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Boys Town: Saving Children, Healing Families, Parenting Tips | Lawmakers Look to Improve Juvenile Justice in Nebraska Boys Town: Saving Children, Healing Families, Parenting Tips | Lawmakers Look to Improve Juvenile Justice in Nebraska <p><img src="/locations/nebraska/news-and-events/PublishingImages/juvenile-justice-pic.jpg" alt="Boys Town Youth speak to the Legislature's Judiciary Committee Thursday about the Juvenile Justice in Nebraska. From left to right: Nikole Shell, Josh Reed, Emmanuel Kuot, and Lolita Becerra. " style="margin:5px;" /></p><p><em>Boys Town Youth speak to the Legislature's Judiciary Committee Thursday about the Juvenile Justice in Nebraska. From left to right: Nikole Shell, Josh Reed, Emmanuel Kuot, and Lolita Becerra. </em></p><p>Legislature's Judiciary Committee held a hearing at the South Omaha Metro Community College to talk about juvenile justice on Thursday. For three hours the committee listned to testimony ranging from truancy to detention. Some of the most powerful testimony came from the young people who had been in the system as a child, such as Boys Town Mayor, Josh Reed. Listen to what Josh and other Boys Town youth had to say on <a href="https://boystownprtemplate.cmail19.com/t/y-l-ujxzd-tktiidhlkh-d/" target="_blank">WOWT</a>. </p>2019-10-24T05:00:00ZNews<img alt="Boys Town Youth" src="/locations/nebraska/news-and-events/PublishingImages/juvenile-justice-pic-rollup.jpg" style="BORDER:0px solid;" />Nebraska;#text/html; charset=utf-8 NewsEvent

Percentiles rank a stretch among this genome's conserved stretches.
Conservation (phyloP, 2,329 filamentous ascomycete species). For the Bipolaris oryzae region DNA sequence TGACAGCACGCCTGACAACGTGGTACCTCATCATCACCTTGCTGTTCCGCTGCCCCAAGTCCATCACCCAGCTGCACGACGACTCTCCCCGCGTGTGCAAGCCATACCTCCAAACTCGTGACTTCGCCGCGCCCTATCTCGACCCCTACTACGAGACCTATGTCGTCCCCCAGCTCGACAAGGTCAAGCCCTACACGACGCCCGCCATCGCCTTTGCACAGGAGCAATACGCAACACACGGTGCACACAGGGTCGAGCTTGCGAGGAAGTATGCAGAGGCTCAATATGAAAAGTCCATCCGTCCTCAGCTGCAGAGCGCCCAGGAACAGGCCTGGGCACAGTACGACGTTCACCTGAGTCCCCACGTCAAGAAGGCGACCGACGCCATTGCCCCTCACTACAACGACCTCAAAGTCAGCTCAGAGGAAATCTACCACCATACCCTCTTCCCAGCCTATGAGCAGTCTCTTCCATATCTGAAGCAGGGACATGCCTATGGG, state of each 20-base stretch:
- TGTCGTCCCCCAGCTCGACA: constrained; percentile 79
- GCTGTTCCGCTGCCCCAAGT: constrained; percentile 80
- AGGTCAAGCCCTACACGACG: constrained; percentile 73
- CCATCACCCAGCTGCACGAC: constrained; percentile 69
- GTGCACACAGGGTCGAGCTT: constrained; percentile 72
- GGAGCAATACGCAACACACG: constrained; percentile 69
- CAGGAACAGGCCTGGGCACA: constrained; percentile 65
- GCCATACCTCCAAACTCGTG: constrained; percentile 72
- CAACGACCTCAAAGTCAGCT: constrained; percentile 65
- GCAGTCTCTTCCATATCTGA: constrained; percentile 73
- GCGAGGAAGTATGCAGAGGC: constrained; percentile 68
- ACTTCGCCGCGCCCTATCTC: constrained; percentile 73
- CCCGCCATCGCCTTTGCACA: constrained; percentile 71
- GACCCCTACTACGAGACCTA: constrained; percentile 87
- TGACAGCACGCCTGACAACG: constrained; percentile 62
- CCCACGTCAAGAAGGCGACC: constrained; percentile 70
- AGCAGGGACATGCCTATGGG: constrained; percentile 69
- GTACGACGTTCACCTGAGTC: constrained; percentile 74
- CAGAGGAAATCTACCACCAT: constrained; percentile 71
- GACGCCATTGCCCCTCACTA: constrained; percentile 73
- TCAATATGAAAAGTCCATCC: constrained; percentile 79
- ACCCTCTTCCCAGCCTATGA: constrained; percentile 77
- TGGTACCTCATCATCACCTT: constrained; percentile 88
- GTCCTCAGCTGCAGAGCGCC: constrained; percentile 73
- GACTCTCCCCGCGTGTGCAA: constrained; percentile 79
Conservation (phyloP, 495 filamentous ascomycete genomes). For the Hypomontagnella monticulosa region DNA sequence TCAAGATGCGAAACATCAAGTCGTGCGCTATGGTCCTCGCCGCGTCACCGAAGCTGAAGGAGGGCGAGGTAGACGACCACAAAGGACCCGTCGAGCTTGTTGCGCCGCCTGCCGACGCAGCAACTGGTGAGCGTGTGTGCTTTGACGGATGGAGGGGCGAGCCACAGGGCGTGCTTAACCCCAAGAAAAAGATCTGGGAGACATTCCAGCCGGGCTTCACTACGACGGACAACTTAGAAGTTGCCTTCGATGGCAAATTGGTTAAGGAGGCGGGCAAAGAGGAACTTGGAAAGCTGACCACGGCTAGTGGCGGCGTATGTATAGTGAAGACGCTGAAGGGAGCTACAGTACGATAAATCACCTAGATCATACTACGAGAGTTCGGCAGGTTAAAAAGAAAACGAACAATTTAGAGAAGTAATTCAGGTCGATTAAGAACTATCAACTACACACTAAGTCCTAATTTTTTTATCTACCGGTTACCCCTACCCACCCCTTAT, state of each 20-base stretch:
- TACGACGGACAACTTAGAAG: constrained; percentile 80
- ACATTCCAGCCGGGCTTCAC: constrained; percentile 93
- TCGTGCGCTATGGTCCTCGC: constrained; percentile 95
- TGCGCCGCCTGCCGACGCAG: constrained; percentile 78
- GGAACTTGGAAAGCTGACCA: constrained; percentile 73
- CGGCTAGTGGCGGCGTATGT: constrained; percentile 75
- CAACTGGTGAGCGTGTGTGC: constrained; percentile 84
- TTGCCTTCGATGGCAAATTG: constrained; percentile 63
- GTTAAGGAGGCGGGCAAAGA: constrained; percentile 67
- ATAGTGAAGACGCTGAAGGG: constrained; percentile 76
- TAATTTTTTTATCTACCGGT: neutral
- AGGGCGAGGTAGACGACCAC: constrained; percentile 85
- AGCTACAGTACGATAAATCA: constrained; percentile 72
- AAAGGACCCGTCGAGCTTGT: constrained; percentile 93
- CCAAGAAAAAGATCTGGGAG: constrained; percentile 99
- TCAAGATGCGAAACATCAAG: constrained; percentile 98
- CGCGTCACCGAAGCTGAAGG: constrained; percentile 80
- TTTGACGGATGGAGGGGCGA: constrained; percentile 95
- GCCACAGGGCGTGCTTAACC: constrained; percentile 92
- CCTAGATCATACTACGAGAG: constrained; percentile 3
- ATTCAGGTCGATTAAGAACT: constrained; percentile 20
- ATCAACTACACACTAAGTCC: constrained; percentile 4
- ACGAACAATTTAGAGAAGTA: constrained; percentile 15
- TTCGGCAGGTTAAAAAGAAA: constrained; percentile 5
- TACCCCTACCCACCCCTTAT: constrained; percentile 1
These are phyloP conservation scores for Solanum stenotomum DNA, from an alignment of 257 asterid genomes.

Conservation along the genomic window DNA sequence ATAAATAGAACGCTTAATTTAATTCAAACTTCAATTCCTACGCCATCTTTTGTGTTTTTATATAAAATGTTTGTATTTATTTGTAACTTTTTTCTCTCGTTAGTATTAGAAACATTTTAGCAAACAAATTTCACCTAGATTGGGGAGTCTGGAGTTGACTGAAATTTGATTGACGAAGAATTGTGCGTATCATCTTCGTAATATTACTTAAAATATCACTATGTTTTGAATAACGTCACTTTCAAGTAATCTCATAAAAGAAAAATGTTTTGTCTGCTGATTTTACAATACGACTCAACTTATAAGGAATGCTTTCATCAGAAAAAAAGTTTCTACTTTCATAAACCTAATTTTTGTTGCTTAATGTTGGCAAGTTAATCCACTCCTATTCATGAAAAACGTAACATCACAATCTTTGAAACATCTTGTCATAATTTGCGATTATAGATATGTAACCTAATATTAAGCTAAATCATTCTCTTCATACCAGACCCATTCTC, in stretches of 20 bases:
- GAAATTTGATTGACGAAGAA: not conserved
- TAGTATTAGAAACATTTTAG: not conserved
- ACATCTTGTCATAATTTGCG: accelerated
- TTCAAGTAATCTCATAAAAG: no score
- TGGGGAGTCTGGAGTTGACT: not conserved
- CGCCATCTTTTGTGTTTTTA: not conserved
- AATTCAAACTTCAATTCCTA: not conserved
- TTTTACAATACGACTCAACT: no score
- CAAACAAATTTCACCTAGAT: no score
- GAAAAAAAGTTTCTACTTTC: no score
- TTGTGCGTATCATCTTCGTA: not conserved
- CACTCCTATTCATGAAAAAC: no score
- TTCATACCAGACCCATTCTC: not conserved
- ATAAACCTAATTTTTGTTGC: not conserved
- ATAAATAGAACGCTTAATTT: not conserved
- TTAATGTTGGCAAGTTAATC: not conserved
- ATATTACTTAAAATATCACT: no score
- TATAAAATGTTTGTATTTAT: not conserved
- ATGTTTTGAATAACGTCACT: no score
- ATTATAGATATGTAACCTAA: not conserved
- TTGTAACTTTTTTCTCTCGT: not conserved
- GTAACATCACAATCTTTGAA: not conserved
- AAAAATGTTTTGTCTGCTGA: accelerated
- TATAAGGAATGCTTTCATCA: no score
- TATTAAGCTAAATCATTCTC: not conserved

Boys Town: Saving Children, Healing Families, Parenting Tips | In the News: 'It's not a kid issue': Why an elementary school is using home visits, virtual reality to combat chronic absenteeism Boys Town: Saving Children, Healing Families, Parenting Tips | In the News: 'It's not a kid issue': Why an elementary school is using home visits, virtual reality to combat chronic absenteeism <p>​Boys Town Nevada has partnered with Manch Elementary School to help combat chronic absenteeism. Boys Town brought its "LIFT Together with Boys Town<sup>SM</sup>" program to the northeast valley school, where teachers and administrators were trained on classroom management techniques that praise students' positive behavior as a means to curb negative behavior. Better behavior, as the logic goes, keeps students engaged and in class.</p><p>Total behavior incidents — whether threats, fighting, bullying, classroom disruptions or something else — dropped by 54 percent, according to data collected by Manch and Boys Town officials. Suspensions also decreased 56 percent, while student attendance increased by 700 days.</p><p>The Boys Town partnership also involves in-home family services, parenting classes and care coordination to give families needed resources.</p><p>Read the full story from <span style="text-decoration:underline;"><a href="https://thenevadaindependent.com/article/its-not-a-kid-issue-why-an-elementary-school-is-using-home-visits-virtual-reality-to-combat-chronic-absenteeism">The Nevada Independent</a>.</span></p>2019-10-07T05:00:00ZNewsNevada;#text/html; charset=utf-8 NewsEvent